Governor Haley Barbour spoke of a Mississippi "renaissance" when he addressed a special session of the state legislature today.
Barbour told lawmakers he envisions a coastal Mississippi "bigger and better than ever" after it's rebuilt from the ravages of Hurricane Katrina. And Barbour says he's appointing a Commission on Recovery, Rebuilding and Renewal to work with local governments and the private sector to accomplish the goal.
Barbour said one proposal he backs would allow casinos to be built "on shore" but only if they have facilities at the water's edge. He said Katrina taught him it would be "irresponsible" to rebuild floating casinos as they were.
The governor also said the state needs the federal government's help to rebuild the state's infrastructure to make it stronger and more secure against future hurricanes.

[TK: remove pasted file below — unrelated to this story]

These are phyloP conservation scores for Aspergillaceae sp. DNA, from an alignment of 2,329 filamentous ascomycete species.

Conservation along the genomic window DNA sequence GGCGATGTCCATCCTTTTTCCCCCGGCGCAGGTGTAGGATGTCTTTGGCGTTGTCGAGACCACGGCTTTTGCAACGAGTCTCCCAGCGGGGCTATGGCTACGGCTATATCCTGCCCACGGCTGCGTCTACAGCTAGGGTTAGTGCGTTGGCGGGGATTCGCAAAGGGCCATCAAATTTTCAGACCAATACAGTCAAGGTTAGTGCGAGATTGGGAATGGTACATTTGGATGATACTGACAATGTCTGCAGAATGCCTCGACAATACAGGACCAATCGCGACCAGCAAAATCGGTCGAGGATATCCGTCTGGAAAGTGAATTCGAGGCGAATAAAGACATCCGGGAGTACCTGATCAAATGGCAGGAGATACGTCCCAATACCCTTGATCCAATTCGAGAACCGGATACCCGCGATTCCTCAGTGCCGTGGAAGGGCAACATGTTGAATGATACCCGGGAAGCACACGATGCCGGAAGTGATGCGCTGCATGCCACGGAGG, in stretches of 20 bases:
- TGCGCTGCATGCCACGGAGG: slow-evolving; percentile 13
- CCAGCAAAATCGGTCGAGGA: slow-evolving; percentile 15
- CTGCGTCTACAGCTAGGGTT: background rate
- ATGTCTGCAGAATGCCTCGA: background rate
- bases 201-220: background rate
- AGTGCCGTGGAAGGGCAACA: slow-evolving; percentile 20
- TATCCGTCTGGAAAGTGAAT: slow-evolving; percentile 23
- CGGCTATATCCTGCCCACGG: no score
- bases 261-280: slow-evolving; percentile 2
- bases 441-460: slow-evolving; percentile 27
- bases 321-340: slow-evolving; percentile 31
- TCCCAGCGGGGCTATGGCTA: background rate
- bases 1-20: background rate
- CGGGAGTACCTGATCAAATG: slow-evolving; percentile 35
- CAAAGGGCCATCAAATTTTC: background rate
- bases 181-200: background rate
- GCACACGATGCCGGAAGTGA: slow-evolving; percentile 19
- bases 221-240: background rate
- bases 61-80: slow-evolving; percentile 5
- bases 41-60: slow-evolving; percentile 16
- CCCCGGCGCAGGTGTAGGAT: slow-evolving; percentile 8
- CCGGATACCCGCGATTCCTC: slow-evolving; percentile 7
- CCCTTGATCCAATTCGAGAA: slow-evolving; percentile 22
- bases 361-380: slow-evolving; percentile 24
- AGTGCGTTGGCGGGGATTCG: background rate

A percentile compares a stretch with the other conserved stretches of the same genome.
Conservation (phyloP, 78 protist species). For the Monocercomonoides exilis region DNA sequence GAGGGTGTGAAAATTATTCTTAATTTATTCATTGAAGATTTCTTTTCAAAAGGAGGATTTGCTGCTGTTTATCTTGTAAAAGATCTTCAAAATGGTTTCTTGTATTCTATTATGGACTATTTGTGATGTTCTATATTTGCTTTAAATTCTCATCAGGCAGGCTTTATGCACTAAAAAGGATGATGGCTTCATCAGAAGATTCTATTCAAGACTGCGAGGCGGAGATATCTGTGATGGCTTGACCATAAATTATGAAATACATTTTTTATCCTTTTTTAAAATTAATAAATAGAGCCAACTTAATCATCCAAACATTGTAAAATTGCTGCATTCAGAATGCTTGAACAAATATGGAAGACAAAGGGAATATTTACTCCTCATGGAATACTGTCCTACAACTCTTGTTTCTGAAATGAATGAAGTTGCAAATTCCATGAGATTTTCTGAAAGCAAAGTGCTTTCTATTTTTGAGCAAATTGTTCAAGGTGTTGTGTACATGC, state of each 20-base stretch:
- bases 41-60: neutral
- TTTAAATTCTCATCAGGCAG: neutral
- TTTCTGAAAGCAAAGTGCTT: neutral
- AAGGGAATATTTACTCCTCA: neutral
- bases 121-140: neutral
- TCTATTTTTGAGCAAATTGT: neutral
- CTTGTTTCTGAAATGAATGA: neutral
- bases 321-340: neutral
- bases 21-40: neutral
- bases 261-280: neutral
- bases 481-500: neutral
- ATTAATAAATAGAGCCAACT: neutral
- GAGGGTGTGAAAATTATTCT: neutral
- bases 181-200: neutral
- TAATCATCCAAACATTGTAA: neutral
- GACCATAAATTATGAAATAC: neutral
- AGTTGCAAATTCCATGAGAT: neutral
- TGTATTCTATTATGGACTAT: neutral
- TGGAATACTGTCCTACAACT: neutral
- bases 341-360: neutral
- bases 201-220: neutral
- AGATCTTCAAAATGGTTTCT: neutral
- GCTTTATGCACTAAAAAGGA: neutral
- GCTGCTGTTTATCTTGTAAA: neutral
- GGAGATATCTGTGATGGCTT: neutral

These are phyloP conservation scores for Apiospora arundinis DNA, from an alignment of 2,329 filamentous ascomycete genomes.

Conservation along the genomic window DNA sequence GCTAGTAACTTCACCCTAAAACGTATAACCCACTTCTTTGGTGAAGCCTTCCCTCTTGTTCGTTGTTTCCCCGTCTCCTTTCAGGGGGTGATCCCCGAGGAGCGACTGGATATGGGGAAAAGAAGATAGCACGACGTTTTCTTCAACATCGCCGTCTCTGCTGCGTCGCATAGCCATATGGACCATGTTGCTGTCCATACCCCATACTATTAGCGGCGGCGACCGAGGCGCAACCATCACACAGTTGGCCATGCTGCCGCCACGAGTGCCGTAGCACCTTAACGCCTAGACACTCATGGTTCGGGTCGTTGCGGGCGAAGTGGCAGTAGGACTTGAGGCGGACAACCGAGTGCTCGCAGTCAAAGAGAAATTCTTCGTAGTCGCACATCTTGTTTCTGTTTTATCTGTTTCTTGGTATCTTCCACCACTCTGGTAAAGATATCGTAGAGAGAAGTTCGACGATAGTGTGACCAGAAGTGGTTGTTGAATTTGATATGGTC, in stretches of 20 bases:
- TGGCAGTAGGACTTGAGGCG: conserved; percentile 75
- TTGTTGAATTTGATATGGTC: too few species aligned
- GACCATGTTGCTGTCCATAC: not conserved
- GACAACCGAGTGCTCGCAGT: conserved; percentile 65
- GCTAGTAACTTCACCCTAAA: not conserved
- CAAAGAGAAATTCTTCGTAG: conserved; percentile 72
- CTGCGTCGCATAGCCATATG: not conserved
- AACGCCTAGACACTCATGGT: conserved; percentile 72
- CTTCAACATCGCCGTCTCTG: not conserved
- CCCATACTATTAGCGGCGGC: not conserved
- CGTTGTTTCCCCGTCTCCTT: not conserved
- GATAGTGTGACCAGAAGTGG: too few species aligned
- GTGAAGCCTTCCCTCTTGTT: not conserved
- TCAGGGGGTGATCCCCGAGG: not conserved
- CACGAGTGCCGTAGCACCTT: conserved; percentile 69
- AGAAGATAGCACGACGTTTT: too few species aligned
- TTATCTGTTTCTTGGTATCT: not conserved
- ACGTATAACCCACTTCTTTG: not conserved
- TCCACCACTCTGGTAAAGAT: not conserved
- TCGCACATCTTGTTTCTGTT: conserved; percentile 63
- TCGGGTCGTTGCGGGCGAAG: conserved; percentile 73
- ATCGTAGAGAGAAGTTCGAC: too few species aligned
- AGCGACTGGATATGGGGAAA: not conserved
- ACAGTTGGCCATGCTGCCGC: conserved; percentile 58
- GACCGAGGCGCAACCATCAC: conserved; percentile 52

Most of the state's 13 coastal casinos were heavily damaged when Katrina struck Aug. 29. The hurricane tossed some of the massive gambling barges ashore and ripped away walls of others.
Mississippi legalized casinos in 1990 but restricted them to the waters of the Mississippi River or the Gulf of Mexico.
"We have learned the hard way that making them float on water is not a good idea," Barbour said Monday.
Barbour, who campaigned in 2003 on preventing the spread of gambling, wants to allow the building of casinos on land, as long as they still have facilities touching water.
Religious groups such as the Mississippi Baptist Convention and the American Family Association are lobbying against any change in the casino laws.
As lawmakers arrived for the session, three men from Brookhaven's Church of the Lord Jesus Christ stood outside to protest against gambling.
"Many ask at this hour, `What will we do without the boats? What will we do without the casinos?"' shouted Kendall Boutwell, the church's pastor. "The Lord will provide."
A Mississippi law enacted earlier this year allows casinos to build on pilings to provide some protection during storms, but none of them had time to do so.
Barbour is putting numerous other issues before lawmakers during the special session, including a proposal to create a loan program for small businesses.